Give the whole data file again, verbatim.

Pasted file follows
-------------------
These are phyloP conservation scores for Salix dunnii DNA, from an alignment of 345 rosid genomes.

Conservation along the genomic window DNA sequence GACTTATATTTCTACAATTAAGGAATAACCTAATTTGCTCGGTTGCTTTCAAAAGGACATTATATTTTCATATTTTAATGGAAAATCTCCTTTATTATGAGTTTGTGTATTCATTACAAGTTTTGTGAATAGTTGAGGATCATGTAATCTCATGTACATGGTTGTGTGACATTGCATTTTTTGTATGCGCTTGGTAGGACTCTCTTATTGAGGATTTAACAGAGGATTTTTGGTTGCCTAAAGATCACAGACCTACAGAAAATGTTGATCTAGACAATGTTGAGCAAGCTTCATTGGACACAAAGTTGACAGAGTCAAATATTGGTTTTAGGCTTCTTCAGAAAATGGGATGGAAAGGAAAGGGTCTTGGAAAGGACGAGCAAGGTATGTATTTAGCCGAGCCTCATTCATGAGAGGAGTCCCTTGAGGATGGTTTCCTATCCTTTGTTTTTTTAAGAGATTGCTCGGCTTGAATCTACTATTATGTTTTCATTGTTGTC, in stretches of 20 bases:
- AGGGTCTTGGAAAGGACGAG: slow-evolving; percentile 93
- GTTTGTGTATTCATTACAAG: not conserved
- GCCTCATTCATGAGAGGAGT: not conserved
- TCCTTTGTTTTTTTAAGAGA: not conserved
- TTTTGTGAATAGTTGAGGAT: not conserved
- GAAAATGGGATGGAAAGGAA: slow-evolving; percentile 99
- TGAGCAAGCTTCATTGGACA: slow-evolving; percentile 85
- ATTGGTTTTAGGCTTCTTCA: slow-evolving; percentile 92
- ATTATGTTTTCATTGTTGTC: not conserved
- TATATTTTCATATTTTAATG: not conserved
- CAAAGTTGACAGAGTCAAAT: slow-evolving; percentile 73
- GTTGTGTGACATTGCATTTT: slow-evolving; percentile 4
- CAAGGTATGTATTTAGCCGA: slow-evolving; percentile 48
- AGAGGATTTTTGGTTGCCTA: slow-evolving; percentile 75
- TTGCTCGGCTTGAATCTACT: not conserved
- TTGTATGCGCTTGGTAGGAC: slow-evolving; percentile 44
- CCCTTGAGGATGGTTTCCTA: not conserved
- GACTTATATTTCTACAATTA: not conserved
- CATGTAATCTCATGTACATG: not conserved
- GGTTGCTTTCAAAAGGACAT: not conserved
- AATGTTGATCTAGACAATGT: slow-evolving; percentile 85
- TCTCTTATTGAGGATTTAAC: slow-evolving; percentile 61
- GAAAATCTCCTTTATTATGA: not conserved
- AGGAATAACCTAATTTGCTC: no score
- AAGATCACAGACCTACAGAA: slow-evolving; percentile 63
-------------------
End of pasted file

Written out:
These are phyloP conservation scores for Salix dunnii DNA, from an alignment of 345 rosid genomes.

Conservation along the genomic window DNA sequence GACTTATATTTCTACAATTAAGGAATAACCTAATTTGCTCGGTTGCTTTCAAAAGGACATTATATTTTCATATTTTAATGGAAAATCTCCTTTATTATGAGTTTGTGTATTCATTACAAGTTTTGTGAATAGTTGAGGATCATGTAATCTCATGTACATGGTTGTGTGACATTGCATTTTTTGTATGCGCTTGGTAGGACTCTCTTATTGAGGATTTAACAGAGGATTTTTGGTTGCCTAAAGATCACAGACCTACAGAAAATGTTGATCTAGACAATGTTGAGCAAGCTTCATTGGACACAAAGTTGACAGAGTCAAATATTGGTTTTAGGCTTCTTCAGAAAATGGGATGGAAAGGAAAGGGTCTTGGAAAGGACGAGCAAGGTATGTATTTAGCCGAGCCTCATTCATGAGAGGAGTCCCTTGAGGATGGTTTCCTATCCTTTGTTTTTTTAAGAGATTGCTCGGCTTGAATCTACTATTATGTTTTCATTGTTGTC, in stretches of 20 bases:
- AGGGTCTTGGAAAGGACGAG: slow-evolving; percentile 93
- GTTTGTGTATTCATTACAAG: not conserved
- GCCTCATTCATGAGAGGAGT: not conserved
- TCCTTTGTTTTTTTAAGAGA: not conserved
- TTTTGTGAATAGTTGAGGAT: not conserved
- GAAAATGGGATGGAAAGGAA: slow-evolving; percentile 99
- TGAGCAAGCTTCATTGGACA: slow-evolving; percentile 85
- ATTGGTTTTAGGCTTCTTCA: slow-evolving; percentile 92
- ATTATGTTTTCATTGTTGTC: not conserved
- TATATTTTCATATTTTAATG: not conserved
- CAAAGTTGACAGAGTCAAAT: slow-evolving; percentile 73
- GTTGTGTGACATTGCATTTT: slow-evolving; percentile 4
- CAAGGTATGTATTTAGCCGA: slow-evolving; percentile 48
- AGAGGATTTTTGGTTGCCTA: slow-evolving; percentile 75
- TTGCTCGGCTTGAATCTACT: not conserved
- TTGTATGCGCTTGGTAGGAC: slow-evolving; percentile 44
- CCCTTGAGGATGGTTTCCTA: not conserved
- GACTTATATTTCTACAATTA: not conserved
- CATGTAATCTCATGTACATG: not conserved
- GGTTGCTTTCAAAAGGACAT: not conserved
- AATGTTGATCTAGACAATGT: slow-evolving; percentile 85
- TCTCTTATTGAGGATTTAAC: slow-evolving; percentile 61
- GAAAATCTCCTTTATTATGA: not conserved
- AGGAATAACCTAATTTGCTC: no score
- AAGATCACAGACCTACAGAA: slow-evolving; percentile 63